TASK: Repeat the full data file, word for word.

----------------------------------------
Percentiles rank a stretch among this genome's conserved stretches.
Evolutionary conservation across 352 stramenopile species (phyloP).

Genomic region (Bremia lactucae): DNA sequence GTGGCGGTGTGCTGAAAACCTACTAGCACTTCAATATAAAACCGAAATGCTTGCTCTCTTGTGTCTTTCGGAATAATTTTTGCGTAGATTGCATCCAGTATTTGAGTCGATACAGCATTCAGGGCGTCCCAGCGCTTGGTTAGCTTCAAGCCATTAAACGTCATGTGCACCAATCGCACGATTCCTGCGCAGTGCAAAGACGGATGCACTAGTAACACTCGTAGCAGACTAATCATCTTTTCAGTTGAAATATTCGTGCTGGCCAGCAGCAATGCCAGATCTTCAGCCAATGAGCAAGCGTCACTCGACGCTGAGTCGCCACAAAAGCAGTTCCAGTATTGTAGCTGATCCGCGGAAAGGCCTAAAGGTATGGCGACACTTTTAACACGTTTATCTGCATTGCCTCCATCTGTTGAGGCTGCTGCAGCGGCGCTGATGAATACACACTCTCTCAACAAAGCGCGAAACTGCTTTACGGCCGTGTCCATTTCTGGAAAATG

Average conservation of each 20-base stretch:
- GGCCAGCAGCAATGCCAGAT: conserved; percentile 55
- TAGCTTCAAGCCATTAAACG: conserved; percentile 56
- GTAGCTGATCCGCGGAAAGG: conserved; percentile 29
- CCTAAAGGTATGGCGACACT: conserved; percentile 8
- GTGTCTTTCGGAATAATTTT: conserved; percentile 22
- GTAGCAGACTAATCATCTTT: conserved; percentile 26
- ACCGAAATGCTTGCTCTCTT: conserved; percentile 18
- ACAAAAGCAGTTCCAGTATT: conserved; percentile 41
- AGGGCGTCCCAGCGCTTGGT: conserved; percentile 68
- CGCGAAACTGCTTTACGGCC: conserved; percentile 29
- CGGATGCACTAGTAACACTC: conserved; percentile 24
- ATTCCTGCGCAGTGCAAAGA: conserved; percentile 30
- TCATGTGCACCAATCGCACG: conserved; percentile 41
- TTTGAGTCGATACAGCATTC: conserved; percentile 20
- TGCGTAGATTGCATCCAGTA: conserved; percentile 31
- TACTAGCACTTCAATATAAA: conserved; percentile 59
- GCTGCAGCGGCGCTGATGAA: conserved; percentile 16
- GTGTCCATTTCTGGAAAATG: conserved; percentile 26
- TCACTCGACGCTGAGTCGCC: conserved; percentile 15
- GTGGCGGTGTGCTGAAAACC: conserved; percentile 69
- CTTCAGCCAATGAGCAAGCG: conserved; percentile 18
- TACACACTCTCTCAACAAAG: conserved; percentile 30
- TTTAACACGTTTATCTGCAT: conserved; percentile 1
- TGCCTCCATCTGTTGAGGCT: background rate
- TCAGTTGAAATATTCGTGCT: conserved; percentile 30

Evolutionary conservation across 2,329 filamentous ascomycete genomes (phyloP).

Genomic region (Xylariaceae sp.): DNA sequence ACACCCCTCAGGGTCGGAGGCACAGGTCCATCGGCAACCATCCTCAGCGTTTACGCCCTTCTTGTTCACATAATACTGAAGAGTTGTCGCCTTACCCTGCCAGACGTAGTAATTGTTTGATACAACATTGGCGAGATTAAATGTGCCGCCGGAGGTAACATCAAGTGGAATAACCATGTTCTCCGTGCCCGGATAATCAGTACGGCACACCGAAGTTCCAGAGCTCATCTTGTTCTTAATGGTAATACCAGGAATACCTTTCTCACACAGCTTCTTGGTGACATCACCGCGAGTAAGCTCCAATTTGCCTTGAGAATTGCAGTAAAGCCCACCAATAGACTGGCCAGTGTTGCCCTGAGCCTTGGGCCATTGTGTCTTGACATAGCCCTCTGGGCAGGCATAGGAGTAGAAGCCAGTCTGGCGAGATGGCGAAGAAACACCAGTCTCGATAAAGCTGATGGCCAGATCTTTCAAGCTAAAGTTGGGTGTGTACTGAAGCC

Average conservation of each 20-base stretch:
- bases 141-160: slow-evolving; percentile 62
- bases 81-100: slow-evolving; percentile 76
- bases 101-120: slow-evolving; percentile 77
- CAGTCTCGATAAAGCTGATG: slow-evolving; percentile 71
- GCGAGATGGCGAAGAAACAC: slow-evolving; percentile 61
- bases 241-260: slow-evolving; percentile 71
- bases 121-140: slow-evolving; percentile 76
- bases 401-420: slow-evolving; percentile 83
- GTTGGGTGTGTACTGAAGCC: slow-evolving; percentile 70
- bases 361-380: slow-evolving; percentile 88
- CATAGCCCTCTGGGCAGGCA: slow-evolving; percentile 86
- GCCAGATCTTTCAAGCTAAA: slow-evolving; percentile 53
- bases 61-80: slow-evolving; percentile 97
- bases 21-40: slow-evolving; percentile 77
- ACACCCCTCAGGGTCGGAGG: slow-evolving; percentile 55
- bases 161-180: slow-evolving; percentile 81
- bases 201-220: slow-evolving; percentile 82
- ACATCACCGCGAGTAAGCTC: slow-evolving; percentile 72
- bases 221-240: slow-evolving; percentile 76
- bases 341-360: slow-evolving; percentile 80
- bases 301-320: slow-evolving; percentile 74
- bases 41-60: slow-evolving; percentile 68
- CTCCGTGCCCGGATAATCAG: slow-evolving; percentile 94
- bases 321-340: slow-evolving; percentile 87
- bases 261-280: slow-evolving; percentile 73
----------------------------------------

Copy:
Percentiles rank a stretch among this genome's conserved stretches.
Evolutionary conservation across 352 stramenopile species (phyloP).

Genomic region (Bremia lactucae): DNA sequence GTGGCGGTGTGCTGAAAACCTACTAGCACTTCAATATAAAACCGAAATGCTTGCTCTCTTGTGTCTTTCGGAATAATTTTTGCGTAGATTGCATCCAGTATTTGAGTCGATACAGCATTCAGGGCGTCCCAGCGCTTGGTTAGCTTCAAGCCATTAAACGTCATGTGCACCAATCGCACGATTCCTGCGCAGTGCAAAGACGGATGCACTAGTAACACTCGTAGCAGACTAATCATCTTTTCAGTTGAAATATTCGTGCTGGCCAGCAGCAATGCCAGATCTTCAGCCAATGAGCAAGCGTCACTCGACGCTGAGTCGCCACAAAAGCAGTTCCAGTATTGTAGCTGATCCGCGGAAAGGCCTAAAGGTATGGCGACACTTTTAACACGTTTATCTGCATTGCCTCCATCTGTTGAGGCTGCTGCAGCGGCGCTGATGAATACACACTCTCTCAACAAAGCGCGAAACTGCTTTACGGCCGTGTCCATTTCTGGAAAATG

Average conservation of each 20-base stretch:
- GGCCAGCAGCAATGCCAGAT: conserved; percentile 55
- TAGCTTCAAGCCATTAAACG: conserved; percentile 56
- GTAGCTGATCCGCGGAAAGG: conserved; percentile 29
- CCTAAAGGTATGGCGACACT: conserved; percentile 8
- GTGTCTTTCGGAATAATTTT: conserved; percentile 22
- GTAGCAGACTAATCATCTTT: conserved; percentile 26
- ACCGAAATGCTTGCTCTCTT: conserved; percentile 18
- ACAAAAGCAGTTCCAGTATT: conserved; percentile 41
- AGGGCGTCCCAGCGCTTGGT: conserved; percentile 68
- CGCGAAACTGCTTTACGGCC: conserved; percentile 29
- CGGATGCACTAGTAACACTC: conserved; percentile 24
- ATTCCTGCGCAGTGCAAAGA: conserved; percentile 30
- TCATGTGCACCAATCGCACG: conserved; percentile 41
- TTTGAGTCGATACAGCATTC: conserved; percentile 20
- TGCGTAGATTGCATCCAGTA: conserved; percentile 31
- TACTAGCACTTCAATATAAA: conserved; percentile 59
- GCTGCAGCGGCGCTGATGAA: conserved; percentile 16
- GTGTCCATTTCTGGAAAATG: conserved; percentile 26
- TCACTCGACGCTGAGTCGCC: conserved; percentile 15
- GTGGCGGTGTGCTGAAAACC: conserved; percentile 69
- CTTCAGCCAATGAGCAAGCG: conserved; percentile 18
- TACACACTCTCTCAACAAAG: conserved; percentile 30
- TTTAACACGTTTATCTGCAT: conserved; percentile 1
- TGCCTCCATCTGTTGAGGCT: background rate
- TCAGTTGAAATATTCGTGCT: conserved; percentile 30

Evolutionary conservation across 2,329 filamentous ascomycete genomes (phyloP).

Genomic region (Xylariaceae sp.): DNA sequence ACACCCCTCAGGGTCGGAGGCACAGGTCCATCGGCAACCATCCTCAGCGTTTACGCCCTTCTTGTTCACATAATACTGAAGAGTTGTCGCCTTACCCTGCCAGACGTAGTAATTGTTTGATACAACATTGGCGAGATTAAATGTGCCGCCGGAGGTAACATCAAGTGGAATAACCATGTTCTCCGTGCCCGGATAATCAGTACGGCACACCGAAGTTCCAGAGCTCATCTTGTTCTTAATGGTAATACCAGGAATACCTTTCTCACACAGCTTCTTGGTGACATCACCGCGAGTAAGCTCCAATTTGCCTTGAGAATTGCAGTAAAGCCCACCAATAGACTGGCCAGTGTTGCCCTGAGCCTTGGGCCATTGTGTCTTGACATAGCCCTCTGGGCAGGCATAGGAGTAGAAGCCAGTCTGGCGAGATGGCGAAGAAACACCAGTCTCGATAAAGCTGATGGCCAGATCTTTCAAGCTAAAGTTGGGTGTGTACTGAAGCC

Average conservation of each 20-base stretch:
- bases 141-160: slow-evolving; percentile 62
- bases 81-100: slow-evolving; percentile 76
- bases 101-120: slow-evolving; percentile 77
- CAGTCTCGATAAAGCTGATG: slow-evolving; percentile 71
- GCGAGATGGCGAAGAAACAC: slow-evolving; percentile 61
- bases 241-260: slow-evolving; percentile 71
- bases 121-140: slow-evolving; percentile 76
- bases 401-420: slow-evolving; percentile 83
- GTTGGGTGTGTACTGAAGCC: slow-evolving; percentile 70
- bases 361-380: slow-evolving; percentile 88
- CATAGCCCTCTGGGCAGGCA: slow-evolving; percentile 86
- GCCAGATCTTTCAAGCTAAA: slow-evolving; percentile 53
- bases 61-80: slow-evolving; percentile 97
- bases 21-40: slow-evolving; percentile 77
- ACACCCCTCAGGGTCGGAGG: slow-evolving; percentile 55
- bases 161-180: slow-evolving; percentile 81
- bases 201-220: slow-evolving; percentile 82
- ACATCACCGCGAGTAAGCTC: slow-evolving; percentile 72
- bases 221-240: slow-evolving; percentile 76
- bases 341-360: slow-evolving; percentile 80
- bases 301-320: slow-evolving; percentile 74
- bases 41-60: slow-evolving; percentile 68
- CTCCGTGCCCGGATAATCAG: slow-evolving; percentile 94
- bases 321-340: slow-evolving; percentile 87
- bases 261-280: slow-evolving; percentile 73